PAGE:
You know how some people say they don’t weigh themselves? I’m one of those. For some people, weighing themselves reassures them that everything is on track and keeps them motivated. For me, it was something I’d done since I was eight years old, and eventually I felt like I was doing myself more harm than good. Continue Reading
Last week I was trying to write an article that just wouldn’t flow. Over the course of the afternoon I must have looked in the fridge at least a dozen times, and I’m not exaggerating.
Because I’m working on changing my eating habits, I was acutely aware of what I was doing, so the last time I opened the fridge door, I finally closed my eyes, took a deep breath and asked myself, “What am I feeling right now?” Continue Reading
I used to find health and fitness so confusing.
There’s so much advice – which can be complex and frequently changes or contradicts itself – and there’s always some new fad arriving on the scene.
I also believe diets set us up to fail. They come with a set of unrealistic rules you must follow in order to succeed, and rarely take an individual’s lifestyle or unique needs into consideration. Subsequently you start day one, brimming with motivation and by day three, you’re beginning to falter and feeling like a failure, again. They foster an “all or nothing” mentality, which damages both physical and mental health.
A much better approach is to focus on changing one habit at a time, realistically and consistently. I’ve mentioned this before, and I can’t stress how much this approach has changed my life. Continue Reading
I’m going to be honest. I’m frustrated with a society that constantly sells us the idea of a “quick fix.” I’m even more frustrated by the people who refuse to consider anything other than a shortcut when it comes to solving a problem. Continue Reading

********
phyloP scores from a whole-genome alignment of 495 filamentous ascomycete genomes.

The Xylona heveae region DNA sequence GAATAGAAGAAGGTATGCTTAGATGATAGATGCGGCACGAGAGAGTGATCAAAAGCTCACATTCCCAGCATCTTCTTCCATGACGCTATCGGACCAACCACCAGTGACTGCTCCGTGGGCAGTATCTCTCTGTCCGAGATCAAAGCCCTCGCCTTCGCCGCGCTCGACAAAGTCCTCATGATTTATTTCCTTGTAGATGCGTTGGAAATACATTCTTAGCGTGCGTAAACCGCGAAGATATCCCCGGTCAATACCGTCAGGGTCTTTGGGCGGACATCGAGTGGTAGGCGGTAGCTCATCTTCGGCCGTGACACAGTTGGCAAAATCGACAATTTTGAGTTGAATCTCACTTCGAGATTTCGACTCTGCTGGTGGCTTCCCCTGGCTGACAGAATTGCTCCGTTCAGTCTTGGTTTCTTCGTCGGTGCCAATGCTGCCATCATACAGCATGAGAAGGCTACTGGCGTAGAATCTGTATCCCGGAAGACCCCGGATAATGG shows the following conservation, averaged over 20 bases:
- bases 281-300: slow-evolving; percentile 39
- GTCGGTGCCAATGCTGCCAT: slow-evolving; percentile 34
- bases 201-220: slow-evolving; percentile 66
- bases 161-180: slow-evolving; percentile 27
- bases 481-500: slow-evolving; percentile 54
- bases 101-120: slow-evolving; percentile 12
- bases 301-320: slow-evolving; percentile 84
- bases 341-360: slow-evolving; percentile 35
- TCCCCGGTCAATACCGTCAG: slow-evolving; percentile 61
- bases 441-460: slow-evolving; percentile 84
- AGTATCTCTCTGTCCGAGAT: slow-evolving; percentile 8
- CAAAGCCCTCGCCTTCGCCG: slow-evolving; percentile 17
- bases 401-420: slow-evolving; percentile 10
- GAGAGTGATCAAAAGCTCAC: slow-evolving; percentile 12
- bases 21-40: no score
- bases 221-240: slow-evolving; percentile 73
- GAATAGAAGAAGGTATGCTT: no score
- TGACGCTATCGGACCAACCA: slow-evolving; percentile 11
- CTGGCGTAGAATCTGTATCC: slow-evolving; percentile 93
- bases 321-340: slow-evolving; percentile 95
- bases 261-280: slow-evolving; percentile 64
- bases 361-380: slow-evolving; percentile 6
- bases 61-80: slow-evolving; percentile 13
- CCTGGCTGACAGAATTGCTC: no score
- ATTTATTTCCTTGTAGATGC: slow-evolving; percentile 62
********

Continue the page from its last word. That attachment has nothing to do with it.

It’s well-documented that women with body image issues frequently struggle in their intimate relationships. Until now, I’ve never discussed this subject, even with my closest friends, yet I am one of these women. So with Valentines upon us – and a plethora of red, lacy underwear on display in every lingerie shop – now feels like a good time to raise the subject here. Continue Reading
One of my intentions for The Pro-Body Project is to introduce you to voices, other than my own, on the broad subject of body image.
So with that in mind, I went to see “Embrace,” a documentary by an Australian mum of three, Taryn Brumfitt. Taryn attempts to tackle the myth of the perfect body and the culture that drives so many of us to despair, trying to attain it. Continue Reading
For most of my life, I felt like a detached head, bobbing around separate to the body beneath. Continue Reading
In my last post, I promised to outline the most important things I did that helped me quit 30 years of yo-yo dieting. You can read some of the ‘highlights’ of my history with food here. Continue Reading
If I see one more advertisement or an article about a diet that’s going to give me “The Best Body Ever in 2017,” the only thing I’ll be using a fork for is to poke my eyes out.
In the U.S. alone, dieting is a $60 billion industry, yet chronic illness and obesity rates continue to rise. It’s important to adopt a healthy lifestyle, but if diets really work, why the need to start a new one each year?
Despite not having a dramatic weight loss story to share, I consider quitting dieting to be one of my greatest achievements. Continue Reading
After The First Time I Was Body Shamed was published, I received several emails containing links to various body acceptance groups. Whilst I appreciate the intention, I have to admit I have a problem with this particular movement.
For some, how we feel about our bodies actually has less to do with our weight and more to do with our relationship with food, something that’s not recognized nearly enough. Besides, acceptance felt like just another thing I’m doing wrong. Whilst I love my body, I don’t completely accept it right now, and I won’t apologize for that. Acceptance would feel like being diagnosed with an illness and refusing treatment to get well. Continue Reading